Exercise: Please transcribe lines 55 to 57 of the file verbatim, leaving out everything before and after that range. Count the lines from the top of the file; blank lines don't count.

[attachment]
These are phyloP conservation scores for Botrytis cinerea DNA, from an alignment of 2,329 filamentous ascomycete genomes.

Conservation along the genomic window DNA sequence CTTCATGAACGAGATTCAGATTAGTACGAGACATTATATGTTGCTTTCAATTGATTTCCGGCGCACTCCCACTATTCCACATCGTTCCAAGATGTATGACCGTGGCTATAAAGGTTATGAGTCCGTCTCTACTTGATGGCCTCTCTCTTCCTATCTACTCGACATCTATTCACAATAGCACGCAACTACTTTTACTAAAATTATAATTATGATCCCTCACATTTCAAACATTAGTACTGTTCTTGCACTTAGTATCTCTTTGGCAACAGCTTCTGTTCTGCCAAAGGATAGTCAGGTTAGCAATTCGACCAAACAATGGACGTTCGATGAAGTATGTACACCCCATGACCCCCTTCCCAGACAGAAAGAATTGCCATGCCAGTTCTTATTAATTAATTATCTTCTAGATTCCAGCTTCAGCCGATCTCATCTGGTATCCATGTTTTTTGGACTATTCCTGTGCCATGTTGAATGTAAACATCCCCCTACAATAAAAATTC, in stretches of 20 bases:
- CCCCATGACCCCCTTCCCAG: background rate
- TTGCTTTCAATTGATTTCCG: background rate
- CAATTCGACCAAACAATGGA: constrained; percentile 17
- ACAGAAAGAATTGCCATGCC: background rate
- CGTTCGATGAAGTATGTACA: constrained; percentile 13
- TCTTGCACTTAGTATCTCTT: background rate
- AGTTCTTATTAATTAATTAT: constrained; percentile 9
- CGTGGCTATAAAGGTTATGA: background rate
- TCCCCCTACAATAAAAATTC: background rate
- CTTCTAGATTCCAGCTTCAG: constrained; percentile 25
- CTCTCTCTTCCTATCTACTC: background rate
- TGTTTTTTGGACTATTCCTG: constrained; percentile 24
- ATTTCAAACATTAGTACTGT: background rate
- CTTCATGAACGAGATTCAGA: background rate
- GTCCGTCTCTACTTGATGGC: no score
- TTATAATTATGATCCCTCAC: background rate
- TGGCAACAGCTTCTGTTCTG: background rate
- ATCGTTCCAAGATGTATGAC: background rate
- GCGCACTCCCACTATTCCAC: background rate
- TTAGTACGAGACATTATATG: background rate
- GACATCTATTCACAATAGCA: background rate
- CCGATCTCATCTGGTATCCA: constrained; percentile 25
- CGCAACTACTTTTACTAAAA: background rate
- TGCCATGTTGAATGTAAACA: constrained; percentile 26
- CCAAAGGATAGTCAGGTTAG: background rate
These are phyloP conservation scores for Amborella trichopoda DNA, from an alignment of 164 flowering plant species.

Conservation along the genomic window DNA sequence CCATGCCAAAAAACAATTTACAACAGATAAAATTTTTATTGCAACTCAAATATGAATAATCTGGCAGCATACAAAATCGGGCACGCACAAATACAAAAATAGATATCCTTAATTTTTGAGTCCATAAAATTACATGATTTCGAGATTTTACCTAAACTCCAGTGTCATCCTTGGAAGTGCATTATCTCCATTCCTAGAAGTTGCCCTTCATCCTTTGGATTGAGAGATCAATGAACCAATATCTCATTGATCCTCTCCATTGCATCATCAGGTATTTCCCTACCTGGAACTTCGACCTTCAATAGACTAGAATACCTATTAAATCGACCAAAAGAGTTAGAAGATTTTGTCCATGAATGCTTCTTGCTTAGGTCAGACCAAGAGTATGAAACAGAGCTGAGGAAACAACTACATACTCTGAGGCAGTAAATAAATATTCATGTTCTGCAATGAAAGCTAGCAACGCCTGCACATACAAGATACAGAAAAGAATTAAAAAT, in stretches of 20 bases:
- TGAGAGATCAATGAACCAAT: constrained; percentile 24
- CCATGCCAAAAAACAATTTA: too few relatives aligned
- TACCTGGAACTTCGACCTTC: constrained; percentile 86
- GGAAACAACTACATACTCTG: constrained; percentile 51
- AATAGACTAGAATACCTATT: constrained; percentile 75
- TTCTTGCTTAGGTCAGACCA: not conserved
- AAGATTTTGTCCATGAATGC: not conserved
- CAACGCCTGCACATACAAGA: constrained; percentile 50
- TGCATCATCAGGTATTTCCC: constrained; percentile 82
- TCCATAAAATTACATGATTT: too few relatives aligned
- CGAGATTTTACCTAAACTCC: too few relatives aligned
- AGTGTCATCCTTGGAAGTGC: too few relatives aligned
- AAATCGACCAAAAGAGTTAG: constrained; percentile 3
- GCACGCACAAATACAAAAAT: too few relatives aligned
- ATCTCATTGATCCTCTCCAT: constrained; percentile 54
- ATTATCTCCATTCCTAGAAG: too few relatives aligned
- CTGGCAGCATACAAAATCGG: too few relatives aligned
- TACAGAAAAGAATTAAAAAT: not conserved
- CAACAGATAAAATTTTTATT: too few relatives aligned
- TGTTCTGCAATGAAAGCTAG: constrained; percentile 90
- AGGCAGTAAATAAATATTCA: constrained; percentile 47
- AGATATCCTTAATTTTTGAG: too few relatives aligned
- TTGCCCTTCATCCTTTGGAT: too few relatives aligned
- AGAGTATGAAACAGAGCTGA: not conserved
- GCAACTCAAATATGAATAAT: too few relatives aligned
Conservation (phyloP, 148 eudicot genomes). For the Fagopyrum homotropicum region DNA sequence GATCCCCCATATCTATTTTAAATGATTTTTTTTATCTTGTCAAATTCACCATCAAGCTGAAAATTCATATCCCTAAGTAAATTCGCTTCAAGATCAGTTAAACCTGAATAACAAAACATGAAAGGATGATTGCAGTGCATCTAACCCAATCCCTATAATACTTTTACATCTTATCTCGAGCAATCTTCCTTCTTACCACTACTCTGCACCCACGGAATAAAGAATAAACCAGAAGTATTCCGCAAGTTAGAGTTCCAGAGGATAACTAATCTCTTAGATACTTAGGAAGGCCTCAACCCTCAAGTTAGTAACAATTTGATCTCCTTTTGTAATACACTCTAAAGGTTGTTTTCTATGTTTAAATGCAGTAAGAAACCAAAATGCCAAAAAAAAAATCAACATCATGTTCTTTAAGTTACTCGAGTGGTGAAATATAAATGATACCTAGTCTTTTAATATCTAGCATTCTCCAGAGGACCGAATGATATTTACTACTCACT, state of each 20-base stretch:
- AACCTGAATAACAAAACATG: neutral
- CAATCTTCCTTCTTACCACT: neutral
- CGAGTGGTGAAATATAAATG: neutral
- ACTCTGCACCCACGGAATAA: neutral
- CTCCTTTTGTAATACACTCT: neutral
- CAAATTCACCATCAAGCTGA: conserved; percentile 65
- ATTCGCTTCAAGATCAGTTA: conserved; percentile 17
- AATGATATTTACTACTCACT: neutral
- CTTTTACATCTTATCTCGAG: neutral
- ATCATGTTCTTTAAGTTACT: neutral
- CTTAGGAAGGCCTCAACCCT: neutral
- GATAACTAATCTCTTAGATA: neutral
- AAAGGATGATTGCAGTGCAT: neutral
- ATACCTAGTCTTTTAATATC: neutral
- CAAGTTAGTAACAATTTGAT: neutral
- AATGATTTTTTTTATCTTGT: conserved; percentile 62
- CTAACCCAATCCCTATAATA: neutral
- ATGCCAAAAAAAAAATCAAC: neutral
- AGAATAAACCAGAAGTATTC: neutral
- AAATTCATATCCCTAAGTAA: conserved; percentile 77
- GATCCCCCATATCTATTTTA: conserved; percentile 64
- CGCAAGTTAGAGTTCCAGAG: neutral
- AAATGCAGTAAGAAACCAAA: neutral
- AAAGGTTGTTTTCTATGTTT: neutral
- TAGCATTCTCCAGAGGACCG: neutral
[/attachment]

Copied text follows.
Conservation (phyloP, 148 eudicot genomes). For the Fagopyrum homotropicum region DNA sequence GATCCCCCATATCTATTTTAAATGATTTTTTTTATCTTGTCAAATTCACCATCAAGCTGAAAATTCATATCCCTAAGTAAATTCGCTTCAAGATCAGTTAAACCTGAATAACAAAACATGAAAGGATGATTGCAGTGCATCTAACCCAATCCCTATAATACTTTTACATCTTATCTCGAGCAATCTTCCTTCTTACCACTACTCTGCACCCACGGAATAAAGAATAAACCAGAAGTATTCCGCAAGTTAGAGTTCCAGAGGATAACTAATCTCTTAGATACTTAGGAAGGCCTCAACCCTCAAGTTAGTAACAATTTGATCTCCTTTTGTAATACACTCTAAAGGTTGTTTTCTATGTTTAAATGCAGTAAGAAACCAAAATGCCAAAAAAAAAATCAACATCATGTTCTTTAAGTTACTCGAGTGGTGAAATATAAATGATACCTAGTCTTTTAATATCTAGCATTCTCCAGAGGACCGAATGATATTTACTACTCACT, state of each 20-base stretch:
- AACCTGAATAACAAAACATG: neutral
- CAATCTTCCTTCTTACCACT: neutral